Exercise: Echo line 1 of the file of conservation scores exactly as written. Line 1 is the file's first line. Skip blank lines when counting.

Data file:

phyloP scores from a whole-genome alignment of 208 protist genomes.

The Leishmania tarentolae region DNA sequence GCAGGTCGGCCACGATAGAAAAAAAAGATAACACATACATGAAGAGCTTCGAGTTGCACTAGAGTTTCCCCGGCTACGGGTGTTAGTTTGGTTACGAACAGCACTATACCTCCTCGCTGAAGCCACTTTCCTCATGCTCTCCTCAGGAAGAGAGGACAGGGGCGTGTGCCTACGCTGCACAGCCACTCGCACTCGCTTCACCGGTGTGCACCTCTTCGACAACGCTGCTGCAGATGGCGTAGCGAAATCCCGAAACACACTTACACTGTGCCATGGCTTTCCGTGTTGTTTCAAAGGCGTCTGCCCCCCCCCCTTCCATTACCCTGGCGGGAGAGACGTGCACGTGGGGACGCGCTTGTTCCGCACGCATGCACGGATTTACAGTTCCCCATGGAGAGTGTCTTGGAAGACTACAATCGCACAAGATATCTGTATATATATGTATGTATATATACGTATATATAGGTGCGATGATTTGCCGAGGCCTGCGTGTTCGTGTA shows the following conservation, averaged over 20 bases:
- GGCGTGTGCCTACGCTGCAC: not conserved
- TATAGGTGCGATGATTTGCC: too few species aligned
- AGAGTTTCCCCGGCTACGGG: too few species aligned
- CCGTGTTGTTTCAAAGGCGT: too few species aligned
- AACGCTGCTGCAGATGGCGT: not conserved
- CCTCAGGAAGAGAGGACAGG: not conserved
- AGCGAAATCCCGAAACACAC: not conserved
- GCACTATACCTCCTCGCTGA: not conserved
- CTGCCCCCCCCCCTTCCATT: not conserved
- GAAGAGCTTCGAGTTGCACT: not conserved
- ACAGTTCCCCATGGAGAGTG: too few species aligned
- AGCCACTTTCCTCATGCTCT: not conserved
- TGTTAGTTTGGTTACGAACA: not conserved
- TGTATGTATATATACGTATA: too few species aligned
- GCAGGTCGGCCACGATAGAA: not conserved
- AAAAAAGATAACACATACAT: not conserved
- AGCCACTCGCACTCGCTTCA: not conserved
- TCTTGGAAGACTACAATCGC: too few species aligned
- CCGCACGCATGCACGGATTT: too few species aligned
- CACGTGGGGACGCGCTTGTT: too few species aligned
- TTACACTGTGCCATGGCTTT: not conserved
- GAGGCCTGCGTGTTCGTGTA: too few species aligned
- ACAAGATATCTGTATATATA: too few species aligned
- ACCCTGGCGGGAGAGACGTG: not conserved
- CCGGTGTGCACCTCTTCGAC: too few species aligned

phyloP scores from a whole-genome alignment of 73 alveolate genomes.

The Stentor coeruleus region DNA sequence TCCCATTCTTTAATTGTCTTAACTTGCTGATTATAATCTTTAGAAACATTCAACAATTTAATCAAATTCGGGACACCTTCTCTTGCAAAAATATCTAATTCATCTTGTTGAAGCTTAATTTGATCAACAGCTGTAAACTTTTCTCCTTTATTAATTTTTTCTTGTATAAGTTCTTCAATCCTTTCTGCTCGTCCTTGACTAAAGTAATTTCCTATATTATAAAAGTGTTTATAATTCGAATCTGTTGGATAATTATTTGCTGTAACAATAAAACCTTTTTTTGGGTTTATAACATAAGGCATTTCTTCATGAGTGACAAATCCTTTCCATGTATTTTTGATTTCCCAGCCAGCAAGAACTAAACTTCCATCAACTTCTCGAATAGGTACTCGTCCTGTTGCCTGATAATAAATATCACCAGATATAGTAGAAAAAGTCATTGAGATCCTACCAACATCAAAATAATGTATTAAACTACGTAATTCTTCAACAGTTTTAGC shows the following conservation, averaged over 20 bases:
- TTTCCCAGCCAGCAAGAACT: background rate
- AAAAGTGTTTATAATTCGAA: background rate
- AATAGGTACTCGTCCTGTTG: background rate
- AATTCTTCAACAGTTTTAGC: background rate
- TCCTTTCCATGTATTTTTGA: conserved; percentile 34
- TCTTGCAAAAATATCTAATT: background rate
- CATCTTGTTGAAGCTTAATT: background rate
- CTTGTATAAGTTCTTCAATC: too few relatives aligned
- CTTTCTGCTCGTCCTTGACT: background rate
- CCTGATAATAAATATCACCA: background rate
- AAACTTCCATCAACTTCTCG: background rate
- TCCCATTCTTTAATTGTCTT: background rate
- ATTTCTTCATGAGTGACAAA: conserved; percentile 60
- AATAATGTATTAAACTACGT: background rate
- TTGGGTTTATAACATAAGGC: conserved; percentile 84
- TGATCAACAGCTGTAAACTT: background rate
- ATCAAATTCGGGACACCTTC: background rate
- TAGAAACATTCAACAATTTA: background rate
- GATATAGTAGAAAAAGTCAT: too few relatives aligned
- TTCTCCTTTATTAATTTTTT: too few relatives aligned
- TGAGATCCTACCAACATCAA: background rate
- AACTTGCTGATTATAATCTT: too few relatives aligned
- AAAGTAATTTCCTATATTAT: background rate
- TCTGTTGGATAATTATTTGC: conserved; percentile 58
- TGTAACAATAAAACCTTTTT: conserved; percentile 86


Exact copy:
phyloP scores from a whole-genome alignment of 208 protist genomes.